Accusing another MP of lying is an example of “unparliamentary language”. (Euphemisms are allowed: Winston Churchill once accused another member of “terminological inexactitude”). Swearing and general insults are also not allowed. According to a House of Commons Factsheet on traditions of the House, “Among the words to which Speakers have objected over the years have been blackguard, coward, git, guttersnipe, hoolian, rat, swine, stoolpigeon and traitor”.
MPs can apologise for unparliamentary language by “withdrawing” it. Otherwise, if the language is not withdrawn, then the Speaker may order the MP to withdraw instead.
Occasionally, refusals to withdraw “unparliamentary language” have led to arguments been taken, as it were, outside. In 1798, the prime minister, Pitt the Younger, accused an opponent, George Tierney, of deliberately obstructing a government measure. When Pitt refused to withdraw his comments, Tierney challenged him to a duel. Both escaped unhurt.
5. Dragging the Speaker
The Speaker [or chairperson] of the House of Commons is elected each session by the MPs. Traditionally, the Speaker Elect is not supposed to be happy at all with the honour. On the contrary, they should be physically dragged to the chair. (Extra points are, presumably, given for kicking and screaming on the way.)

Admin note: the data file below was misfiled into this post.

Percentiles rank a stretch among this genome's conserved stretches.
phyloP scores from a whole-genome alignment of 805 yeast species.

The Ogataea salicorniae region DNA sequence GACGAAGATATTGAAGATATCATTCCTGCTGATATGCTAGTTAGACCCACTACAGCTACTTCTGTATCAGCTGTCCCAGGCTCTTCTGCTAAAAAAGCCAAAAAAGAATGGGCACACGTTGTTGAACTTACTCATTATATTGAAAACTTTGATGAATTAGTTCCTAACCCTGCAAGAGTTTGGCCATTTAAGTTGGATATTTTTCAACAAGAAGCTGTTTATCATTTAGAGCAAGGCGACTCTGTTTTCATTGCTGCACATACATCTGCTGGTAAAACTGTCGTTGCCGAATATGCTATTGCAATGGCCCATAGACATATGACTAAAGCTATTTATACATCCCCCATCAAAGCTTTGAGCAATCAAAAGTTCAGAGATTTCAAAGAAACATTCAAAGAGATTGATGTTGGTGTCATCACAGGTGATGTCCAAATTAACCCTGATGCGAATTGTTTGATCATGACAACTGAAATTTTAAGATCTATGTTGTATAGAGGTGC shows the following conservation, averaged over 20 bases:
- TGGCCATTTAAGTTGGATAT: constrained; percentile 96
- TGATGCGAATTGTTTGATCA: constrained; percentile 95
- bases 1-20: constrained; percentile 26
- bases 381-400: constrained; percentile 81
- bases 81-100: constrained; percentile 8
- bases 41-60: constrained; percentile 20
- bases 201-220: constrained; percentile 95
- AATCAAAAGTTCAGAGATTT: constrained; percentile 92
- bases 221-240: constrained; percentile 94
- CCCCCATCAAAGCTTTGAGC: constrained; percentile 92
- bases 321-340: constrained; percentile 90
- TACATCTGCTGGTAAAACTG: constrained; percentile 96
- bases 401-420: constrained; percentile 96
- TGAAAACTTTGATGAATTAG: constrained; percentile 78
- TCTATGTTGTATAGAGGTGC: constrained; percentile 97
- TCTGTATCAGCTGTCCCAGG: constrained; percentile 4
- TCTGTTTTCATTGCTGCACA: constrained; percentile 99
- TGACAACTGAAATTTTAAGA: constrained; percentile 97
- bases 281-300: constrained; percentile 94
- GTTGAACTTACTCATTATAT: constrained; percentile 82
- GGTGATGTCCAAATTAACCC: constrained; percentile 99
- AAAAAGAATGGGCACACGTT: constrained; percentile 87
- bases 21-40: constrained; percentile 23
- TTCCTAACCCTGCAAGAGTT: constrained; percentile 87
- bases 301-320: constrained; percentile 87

Why? Because in centuries past, the Speaker would lay the advice of the Commons before the monarch. If the monarch didn’t like it… the Speaker could be imprisoned, or even executed. It doesn’t happen any more, of course, but still!
6. … And some other examples of weird and wonderful customs
- The Mace: sits on a table in front of the Speaker in the House of Commons, and is carried in and out in procession each day. It represents the Royal authority and, unless it is present, Commons decisions are not binding. It is occasionally a focus for parliamentary protests, therefore: any MPs who so much as touch it are “named” and suspended for five days. John McDonnell, MP for Hayes and Harlington, was suspended in January 2009 for trying to carry it off in protest during a debate on Heathrow Airport.
- Hats: MPs used to be required to wear them, unless speaking in debate. Until 1998 they were still required to wear one while raising a Point of Order (i.e., challenging whether a breach of House rules has occurred). Two top hats were kept in the Commons for precisely this purpose (although some MPs, to save time, put their copies of Hansard on their heads instead). The rule was (unfortunately) abolished in 1998. Male MPs are still forbidden from addressing the House in a hat. (Women are allowed.)